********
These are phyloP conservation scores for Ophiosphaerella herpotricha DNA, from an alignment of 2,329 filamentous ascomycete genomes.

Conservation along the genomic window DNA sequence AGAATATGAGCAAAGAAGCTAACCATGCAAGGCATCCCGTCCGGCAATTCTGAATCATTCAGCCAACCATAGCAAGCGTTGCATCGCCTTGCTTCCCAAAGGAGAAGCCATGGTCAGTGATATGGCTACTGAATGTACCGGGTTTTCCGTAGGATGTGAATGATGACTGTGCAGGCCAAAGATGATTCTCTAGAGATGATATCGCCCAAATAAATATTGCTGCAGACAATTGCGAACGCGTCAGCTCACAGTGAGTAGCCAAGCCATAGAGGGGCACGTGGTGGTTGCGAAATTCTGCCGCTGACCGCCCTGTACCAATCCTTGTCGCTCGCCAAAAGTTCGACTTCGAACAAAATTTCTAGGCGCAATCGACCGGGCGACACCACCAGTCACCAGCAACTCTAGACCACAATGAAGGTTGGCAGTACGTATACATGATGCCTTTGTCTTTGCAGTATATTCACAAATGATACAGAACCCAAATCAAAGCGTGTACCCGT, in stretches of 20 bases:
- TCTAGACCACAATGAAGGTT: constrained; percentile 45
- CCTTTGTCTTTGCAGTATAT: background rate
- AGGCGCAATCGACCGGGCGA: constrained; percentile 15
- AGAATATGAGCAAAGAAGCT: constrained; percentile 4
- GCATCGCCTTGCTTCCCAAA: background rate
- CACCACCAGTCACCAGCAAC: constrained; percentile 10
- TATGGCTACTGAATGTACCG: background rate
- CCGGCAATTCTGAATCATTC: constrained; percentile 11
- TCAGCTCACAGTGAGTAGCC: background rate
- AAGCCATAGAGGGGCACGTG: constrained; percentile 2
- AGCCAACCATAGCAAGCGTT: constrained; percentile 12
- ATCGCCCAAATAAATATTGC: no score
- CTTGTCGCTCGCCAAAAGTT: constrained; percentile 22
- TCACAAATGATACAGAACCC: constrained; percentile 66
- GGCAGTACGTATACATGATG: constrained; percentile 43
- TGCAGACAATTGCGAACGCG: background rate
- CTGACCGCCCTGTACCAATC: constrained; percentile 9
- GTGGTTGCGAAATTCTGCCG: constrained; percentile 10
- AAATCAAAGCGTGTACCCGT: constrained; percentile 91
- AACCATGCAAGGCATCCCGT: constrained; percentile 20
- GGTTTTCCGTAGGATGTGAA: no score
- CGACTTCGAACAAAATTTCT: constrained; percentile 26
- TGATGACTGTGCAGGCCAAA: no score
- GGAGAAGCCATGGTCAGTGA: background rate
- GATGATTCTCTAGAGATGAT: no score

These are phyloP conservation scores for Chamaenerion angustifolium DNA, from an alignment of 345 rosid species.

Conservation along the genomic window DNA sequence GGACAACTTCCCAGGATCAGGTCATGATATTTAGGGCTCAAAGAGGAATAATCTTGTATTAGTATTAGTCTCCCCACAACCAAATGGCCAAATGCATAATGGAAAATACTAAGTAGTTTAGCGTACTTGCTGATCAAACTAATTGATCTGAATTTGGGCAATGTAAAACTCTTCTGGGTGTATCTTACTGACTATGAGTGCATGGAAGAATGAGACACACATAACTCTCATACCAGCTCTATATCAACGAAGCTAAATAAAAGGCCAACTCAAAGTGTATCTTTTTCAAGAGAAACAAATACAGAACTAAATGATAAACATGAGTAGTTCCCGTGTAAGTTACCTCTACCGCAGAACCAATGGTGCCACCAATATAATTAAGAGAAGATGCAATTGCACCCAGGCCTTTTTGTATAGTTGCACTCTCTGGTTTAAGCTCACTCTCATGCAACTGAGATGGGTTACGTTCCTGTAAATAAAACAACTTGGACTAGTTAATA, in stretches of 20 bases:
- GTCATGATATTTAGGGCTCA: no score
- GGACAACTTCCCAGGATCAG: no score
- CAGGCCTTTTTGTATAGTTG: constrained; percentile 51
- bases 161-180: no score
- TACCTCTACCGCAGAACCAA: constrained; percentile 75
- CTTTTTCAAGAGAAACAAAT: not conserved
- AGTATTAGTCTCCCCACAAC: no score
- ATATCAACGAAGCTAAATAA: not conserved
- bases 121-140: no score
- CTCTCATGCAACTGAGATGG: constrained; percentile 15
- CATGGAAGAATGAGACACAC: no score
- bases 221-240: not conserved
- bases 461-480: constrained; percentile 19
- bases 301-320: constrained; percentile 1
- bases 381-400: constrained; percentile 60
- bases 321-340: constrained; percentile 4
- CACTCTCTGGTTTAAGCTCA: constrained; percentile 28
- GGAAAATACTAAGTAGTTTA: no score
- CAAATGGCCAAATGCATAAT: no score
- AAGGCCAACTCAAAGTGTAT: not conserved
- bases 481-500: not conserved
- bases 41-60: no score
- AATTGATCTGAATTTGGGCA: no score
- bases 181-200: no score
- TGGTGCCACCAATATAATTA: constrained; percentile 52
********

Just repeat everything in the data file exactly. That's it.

These are phyloP conservation scores for Ophiosphaerella herpotricha DNA, from an alignment of 2,329 filamentous ascomycete genomes.

Conservation along the genomic window DNA sequence AGAATATGAGCAAAGAAGCTAACCATGCAAGGCATCCCGTCCGGCAATTCTGAATCATTCAGCCAACCATAGCAAGCGTTGCATCGCCTTGCTTCCCAAAGGAGAAGCCATGGTCAGTGATATGGCTACTGAATGTACCGGGTTTTCCGTAGGATGTGAATGATGACTGTGCAGGCCAAAGATGATTCTCTAGAGATGATATCGCCCAAATAAATATTGCTGCAGACAATTGCGAACGCGTCAGCTCACAGTGAGTAGCCAAGCCATAGAGGGGCACGTGGTGGTTGCGAAATTCTGCCGCTGACCGCCCTGTACCAATCCTTGTCGCTCGCCAAAAGTTCGACTTCGAACAAAATTTCTAGGCGCAATCGACCGGGCGACACCACCAGTCACCAGCAACTCTAGACCACAATGAAGGTTGGCAGTACGTATACATGATGCCTTTGTCTTTGCAGTATATTCACAAATGATACAGAACCCAAATCAAAGCGTGTACCCGT, in stretches of 20 bases:
- TCTAGACCACAATGAAGGTT: constrained; percentile 45
- CCTTTGTCTTTGCAGTATAT: background rate
- AGGCGCAATCGACCGGGCGA: constrained; percentile 15
- AGAATATGAGCAAAGAAGCT: constrained; percentile 4
- GCATCGCCTTGCTTCCCAAA: background rate
- CACCACCAGTCACCAGCAAC: constrained; percentile 10
- TATGGCTACTGAATGTACCG: background rate
- CCGGCAATTCTGAATCATTC: constrained; percentile 11
- TCAGCTCACAGTGAGTAGCC: background rate
- AAGCCATAGAGGGGCACGTG: constrained; percentile 2
- AGCCAACCATAGCAAGCGTT: constrained; percentile 12
- ATCGCCCAAATAAATATTGC: no score
- CTTGTCGCTCGCCAAAAGTT: constrained; percentile 22
- TCACAAATGATACAGAACCC: constrained; percentile 66
- GGCAGTACGTATACATGATG: constrained; percentile 43
- TGCAGACAATTGCGAACGCG: background rate
- CTGACCGCCCTGTACCAATC: constrained; percentile 9
- GTGGTTGCGAAATTCTGCCG: constrained; percentile 10
- AAATCAAAGCGTGTACCCGT: constrained; percentile 91
- AACCATGCAAGGCATCCCGT: constrained; percentile 20
- GGTTTTCCGTAGGATGTGAA: no score
- CGACTTCGAACAAAATTTCT: constrained; percentile 26
- TGATGACTGTGCAGGCCAAA: no score
- GGAGAAGCCATGGTCAGTGA: background rate
- GATGATTCTCTAGAGATGAT: no score

These are phyloP conservation scores for Chamaenerion angustifolium DNA, from an alignment of 345 rosid species.

Conservation along the genomic window DNA sequence GGACAACTTCCCAGGATCAGGTCATGATATTTAGGGCTCAAAGAGGAATAATCTTGTATTAGTATTAGTCTCCCCACAACCAAATGGCCAAATGCATAATGGAAAATACTAAGTAGTTTAGCGTACTTGCTGATCAAACTAATTGATCTGAATTTGGGCAATGTAAAACTCTTCTGGGTGTATCTTACTGACTATGAGTGCATGGAAGAATGAGACACACATAACTCTCATACCAGCTCTATATCAACGAAGCTAAATAAAAGGCCAACTCAAAGTGTATCTTTTTCAAGAGAAACAAATACAGAACTAAATGATAAACATGAGTAGTTCCCGTGTAAGTTACCTCTACCGCAGAACCAATGGTGCCACCAATATAATTAAGAGAAGATGCAATTGCACCCAGGCCTTTTTGTATAGTTGCACTCTCTGGTTTAAGCTCACTCTCATGCAACTGAGATGGGTTACGTTCCTGTAAATAAAACAACTTGGACTAGTTAATA, in stretches of 20 bases:
- GTCATGATATTTAGGGCTCA: no score
- GGACAACTTCCCAGGATCAG: no score
- CAGGCCTTTTTGTATAGTTG: constrained; percentile 51
- bases 161-180: no score
- TACCTCTACCGCAGAACCAA: constrained; percentile 75
- CTTTTTCAAGAGAAACAAAT: not conserved
- AGTATTAGTCTCCCCACAAC: no score
- ATATCAACGAAGCTAAATAA: not conserved
- bases 121-140: no score
- CTCTCATGCAACTGAGATGG: constrained; percentile 15
- CATGGAAGAATGAGACACAC: no score
- bases 221-240: not conserved
- bases 461-480: constrained; percentile 19
- bases 301-320: constrained; percentile 1
- bases 381-400: constrained; percentile 60
- bases 321-340: constrained; percentile 4
- CACTCTCTGGTTTAAGCTCA: constrained; percentile 28
- GGAAAATACTAAGTAGTTTA: no score
- CAAATGGCCAAATGCATAAT: no score
- AAGGCCAACTCAAAGTGTAT: not conserved
- bases 481-500: not conserved
- bases 41-60: no score
- AATTGATCTGAATTTGGGCA: no score
- bases 181-200: no score
- TGGTGCCACCAATATAATTA: constrained; percentile 52